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BT Sign OneWeb Deal to Tackle UK Rural Broadband Slow Spots

Sunday, June 27th, 2021 (7:24 am) - Score 6,840
oneweb_leo_satellite_constellation

UK ISP BT and satellite operator OneWeb, which is partly owned by the UK government, have reached an agreement that will see the two working together to bring ultrafast low-latency broadband speeds to some of the hardest to reach rural parts of the country, where even their £5bn Project Gigabit programme would struggle to go.

At present OneWeb has launched a total of 218 small Low Earth Orbit (LEO) satellites into space, with another 36 set to join those on 1st July 2021, and the initial plan is to build a constellation of 648 satellites, which is enough for a reasonable level of global coverage by around the end of 2022.

NOTE: Traditional GEO satellites have good coverage, but they can suffer from peak-time network congestion and horrifically slow latency times.

After that they have future approval for a total of 2,000 satellites and 1,280 of those will be a second-generation model that could sit in a higher Medium Earth Orbit (MEO) of 8,500km, but the latter would require much more investment. The first initial commercial (beta) broadband services are due to go live across parts of the UK, Alaska, Canada, Northern Europe, Greenland, Iceland, and the Arctic seas in November 2021.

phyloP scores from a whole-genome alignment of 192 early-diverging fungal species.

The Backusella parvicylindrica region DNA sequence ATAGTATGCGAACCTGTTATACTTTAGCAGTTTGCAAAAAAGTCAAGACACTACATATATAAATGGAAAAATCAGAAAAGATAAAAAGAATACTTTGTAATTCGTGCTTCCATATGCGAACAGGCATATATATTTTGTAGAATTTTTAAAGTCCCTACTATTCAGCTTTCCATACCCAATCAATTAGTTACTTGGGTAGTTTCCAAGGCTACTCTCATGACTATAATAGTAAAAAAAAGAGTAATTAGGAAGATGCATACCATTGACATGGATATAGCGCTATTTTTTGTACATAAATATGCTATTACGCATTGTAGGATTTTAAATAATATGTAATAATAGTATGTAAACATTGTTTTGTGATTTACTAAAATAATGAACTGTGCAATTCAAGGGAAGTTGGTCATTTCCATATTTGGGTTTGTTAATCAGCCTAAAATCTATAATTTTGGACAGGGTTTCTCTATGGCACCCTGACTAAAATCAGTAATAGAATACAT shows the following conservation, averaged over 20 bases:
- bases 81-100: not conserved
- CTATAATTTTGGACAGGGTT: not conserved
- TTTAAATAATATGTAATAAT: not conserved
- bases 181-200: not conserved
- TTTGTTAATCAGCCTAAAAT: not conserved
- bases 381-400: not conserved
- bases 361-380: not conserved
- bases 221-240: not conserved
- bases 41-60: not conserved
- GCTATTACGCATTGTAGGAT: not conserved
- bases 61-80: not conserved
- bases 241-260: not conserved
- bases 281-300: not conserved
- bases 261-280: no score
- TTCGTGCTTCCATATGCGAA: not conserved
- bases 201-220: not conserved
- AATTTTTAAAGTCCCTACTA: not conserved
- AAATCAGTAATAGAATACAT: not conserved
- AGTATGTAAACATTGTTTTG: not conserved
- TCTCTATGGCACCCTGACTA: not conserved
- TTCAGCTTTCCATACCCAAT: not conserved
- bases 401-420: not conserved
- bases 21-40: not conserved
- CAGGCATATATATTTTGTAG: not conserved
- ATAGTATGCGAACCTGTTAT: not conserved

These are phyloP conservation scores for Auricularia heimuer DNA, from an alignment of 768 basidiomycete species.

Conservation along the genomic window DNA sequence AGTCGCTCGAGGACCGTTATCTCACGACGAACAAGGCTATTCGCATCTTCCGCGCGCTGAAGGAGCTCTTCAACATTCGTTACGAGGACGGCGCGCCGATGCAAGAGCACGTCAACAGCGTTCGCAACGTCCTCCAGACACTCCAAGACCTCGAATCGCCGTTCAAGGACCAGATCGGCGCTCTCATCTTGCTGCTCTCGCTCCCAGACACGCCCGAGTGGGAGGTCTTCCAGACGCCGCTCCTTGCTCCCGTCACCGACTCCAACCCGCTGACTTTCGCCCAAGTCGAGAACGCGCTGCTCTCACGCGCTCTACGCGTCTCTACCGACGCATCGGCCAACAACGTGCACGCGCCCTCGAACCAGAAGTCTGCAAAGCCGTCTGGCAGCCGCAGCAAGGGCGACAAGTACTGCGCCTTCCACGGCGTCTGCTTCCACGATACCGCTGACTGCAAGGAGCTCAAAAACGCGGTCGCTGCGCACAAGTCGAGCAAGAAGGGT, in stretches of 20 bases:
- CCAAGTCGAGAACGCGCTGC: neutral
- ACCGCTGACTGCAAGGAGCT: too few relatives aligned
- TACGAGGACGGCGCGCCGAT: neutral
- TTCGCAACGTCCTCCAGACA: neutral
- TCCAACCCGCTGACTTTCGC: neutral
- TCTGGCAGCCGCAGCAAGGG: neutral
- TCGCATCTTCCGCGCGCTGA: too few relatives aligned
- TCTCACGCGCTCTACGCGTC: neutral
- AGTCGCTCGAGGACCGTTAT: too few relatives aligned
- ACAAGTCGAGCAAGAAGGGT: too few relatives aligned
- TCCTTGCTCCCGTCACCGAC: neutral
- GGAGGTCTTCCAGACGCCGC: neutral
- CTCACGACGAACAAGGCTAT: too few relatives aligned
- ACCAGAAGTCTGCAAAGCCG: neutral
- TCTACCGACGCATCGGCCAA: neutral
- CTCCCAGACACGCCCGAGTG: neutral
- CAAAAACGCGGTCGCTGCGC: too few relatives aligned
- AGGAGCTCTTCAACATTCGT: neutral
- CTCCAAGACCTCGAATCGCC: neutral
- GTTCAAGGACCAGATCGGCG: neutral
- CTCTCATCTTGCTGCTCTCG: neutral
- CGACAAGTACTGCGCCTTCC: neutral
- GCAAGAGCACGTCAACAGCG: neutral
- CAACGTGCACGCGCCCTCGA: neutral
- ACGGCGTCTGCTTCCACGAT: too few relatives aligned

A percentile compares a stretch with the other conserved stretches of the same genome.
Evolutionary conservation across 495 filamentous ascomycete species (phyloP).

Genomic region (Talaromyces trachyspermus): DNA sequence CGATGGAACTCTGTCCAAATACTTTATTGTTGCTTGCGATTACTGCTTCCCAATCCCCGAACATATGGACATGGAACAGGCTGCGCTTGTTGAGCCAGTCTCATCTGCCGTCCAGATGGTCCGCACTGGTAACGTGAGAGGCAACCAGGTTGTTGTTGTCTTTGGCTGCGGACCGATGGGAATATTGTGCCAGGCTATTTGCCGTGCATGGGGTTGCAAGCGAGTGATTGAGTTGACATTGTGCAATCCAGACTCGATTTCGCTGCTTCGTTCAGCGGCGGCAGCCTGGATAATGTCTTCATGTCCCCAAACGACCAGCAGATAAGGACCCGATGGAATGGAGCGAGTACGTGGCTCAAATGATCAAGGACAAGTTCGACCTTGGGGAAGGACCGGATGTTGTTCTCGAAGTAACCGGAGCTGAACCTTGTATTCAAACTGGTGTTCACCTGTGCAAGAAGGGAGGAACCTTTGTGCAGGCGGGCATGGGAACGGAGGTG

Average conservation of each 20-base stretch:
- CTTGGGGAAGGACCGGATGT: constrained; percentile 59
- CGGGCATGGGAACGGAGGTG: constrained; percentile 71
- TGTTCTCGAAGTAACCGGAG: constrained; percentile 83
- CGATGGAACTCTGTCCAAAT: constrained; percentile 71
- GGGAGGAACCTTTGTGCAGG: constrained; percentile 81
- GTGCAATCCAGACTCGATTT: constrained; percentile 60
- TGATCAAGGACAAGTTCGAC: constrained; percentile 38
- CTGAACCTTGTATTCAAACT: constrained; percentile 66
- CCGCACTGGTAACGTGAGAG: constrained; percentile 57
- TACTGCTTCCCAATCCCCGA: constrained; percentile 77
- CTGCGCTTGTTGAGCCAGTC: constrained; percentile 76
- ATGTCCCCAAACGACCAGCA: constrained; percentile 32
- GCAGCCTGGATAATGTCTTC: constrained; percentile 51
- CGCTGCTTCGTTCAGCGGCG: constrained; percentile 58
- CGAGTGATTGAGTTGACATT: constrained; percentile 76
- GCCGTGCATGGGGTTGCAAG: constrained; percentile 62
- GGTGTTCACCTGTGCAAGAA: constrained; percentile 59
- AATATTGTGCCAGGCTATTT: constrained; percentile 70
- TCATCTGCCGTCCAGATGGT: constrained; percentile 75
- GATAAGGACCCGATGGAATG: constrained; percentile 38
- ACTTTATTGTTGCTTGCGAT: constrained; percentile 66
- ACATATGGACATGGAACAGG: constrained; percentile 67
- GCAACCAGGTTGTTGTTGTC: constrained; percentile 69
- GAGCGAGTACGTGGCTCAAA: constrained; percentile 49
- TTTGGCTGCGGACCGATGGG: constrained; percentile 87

The new network could potentially deliver ultrafast broadband speeds (100Mbps+) and latency times of under 40ms (example), although we still don’t know what sort of service will actually be made available to the domestic connectivity market and how much it might cost. Nevertheless, if recent tests by the rival Starlink (SpaceX) platform are anything to go by, OneWeb could offer a fix for poor broadband speeds in rural areas.

Back in February 2021 we reported that OneWeb were in early stage talks with telecoms giant BT (here) about the possibility of the two working together in order to tackle some of the hardest to reach parts of the country. The good news today, as confirmed by the Telegraph (paywall), is that an agreement has now been reached.